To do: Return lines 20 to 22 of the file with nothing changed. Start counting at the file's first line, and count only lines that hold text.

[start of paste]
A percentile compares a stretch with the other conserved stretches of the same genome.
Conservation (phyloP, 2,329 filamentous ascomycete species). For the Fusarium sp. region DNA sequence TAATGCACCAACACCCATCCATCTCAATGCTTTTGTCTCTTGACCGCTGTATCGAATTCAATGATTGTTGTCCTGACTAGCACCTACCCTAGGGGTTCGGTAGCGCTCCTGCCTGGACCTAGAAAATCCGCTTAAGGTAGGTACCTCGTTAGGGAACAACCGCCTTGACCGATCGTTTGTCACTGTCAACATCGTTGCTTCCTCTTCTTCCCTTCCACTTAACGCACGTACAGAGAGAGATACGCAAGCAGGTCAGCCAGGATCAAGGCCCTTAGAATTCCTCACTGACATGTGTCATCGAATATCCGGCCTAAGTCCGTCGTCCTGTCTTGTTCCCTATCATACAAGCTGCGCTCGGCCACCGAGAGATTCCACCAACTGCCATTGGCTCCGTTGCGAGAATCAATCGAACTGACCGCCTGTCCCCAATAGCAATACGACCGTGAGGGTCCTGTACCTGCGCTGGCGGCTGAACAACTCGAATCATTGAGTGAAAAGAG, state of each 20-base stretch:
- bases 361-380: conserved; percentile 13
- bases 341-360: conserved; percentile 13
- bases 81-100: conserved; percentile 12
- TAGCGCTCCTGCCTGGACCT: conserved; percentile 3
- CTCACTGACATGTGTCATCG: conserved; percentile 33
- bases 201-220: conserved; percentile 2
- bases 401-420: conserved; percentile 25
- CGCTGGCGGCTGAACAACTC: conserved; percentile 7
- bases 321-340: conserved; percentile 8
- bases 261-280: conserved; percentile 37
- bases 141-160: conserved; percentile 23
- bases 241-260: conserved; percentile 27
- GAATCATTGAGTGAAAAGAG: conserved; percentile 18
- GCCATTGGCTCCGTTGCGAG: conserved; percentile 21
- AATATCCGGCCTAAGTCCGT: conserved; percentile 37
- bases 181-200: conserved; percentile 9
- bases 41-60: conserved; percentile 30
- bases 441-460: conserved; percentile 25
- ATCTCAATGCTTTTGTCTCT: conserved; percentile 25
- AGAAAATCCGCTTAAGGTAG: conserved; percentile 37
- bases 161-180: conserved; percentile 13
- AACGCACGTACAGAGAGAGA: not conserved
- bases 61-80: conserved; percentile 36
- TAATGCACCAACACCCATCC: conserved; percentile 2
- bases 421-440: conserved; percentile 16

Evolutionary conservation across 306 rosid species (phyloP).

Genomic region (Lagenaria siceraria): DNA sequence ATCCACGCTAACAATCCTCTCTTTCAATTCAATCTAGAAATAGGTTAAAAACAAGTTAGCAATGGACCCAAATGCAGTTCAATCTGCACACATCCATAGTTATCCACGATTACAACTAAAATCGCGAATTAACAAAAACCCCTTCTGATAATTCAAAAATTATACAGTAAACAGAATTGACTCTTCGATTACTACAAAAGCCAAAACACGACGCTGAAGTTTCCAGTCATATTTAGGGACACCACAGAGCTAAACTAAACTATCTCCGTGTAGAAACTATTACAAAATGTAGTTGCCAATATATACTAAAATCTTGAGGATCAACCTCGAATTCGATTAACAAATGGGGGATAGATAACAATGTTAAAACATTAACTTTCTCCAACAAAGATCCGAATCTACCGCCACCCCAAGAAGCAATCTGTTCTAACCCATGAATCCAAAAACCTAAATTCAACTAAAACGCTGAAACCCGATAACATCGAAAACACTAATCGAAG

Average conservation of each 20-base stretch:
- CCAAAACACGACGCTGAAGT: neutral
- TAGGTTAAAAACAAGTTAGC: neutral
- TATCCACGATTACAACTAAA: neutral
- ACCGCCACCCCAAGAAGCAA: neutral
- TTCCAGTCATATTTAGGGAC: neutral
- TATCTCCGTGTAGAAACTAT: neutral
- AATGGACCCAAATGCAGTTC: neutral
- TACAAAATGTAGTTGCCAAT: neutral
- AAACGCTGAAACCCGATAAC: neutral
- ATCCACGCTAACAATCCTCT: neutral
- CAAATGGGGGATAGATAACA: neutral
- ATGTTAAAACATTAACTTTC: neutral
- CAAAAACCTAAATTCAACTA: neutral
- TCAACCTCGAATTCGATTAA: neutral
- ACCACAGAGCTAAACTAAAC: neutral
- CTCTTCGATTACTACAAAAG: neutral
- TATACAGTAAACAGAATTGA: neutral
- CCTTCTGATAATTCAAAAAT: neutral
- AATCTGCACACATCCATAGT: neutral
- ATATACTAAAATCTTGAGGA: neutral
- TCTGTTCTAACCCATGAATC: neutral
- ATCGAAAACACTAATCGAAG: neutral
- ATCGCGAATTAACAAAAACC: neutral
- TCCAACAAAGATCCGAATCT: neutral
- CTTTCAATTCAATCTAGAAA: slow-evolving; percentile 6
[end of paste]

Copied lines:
- bases 441-460: conserved; percentile 25
- ATCTCAATGCTTTTGTCTCT: conserved; percentile 25
- AGAAAATCCGCTTAAGGTAG: conserved; percentile 37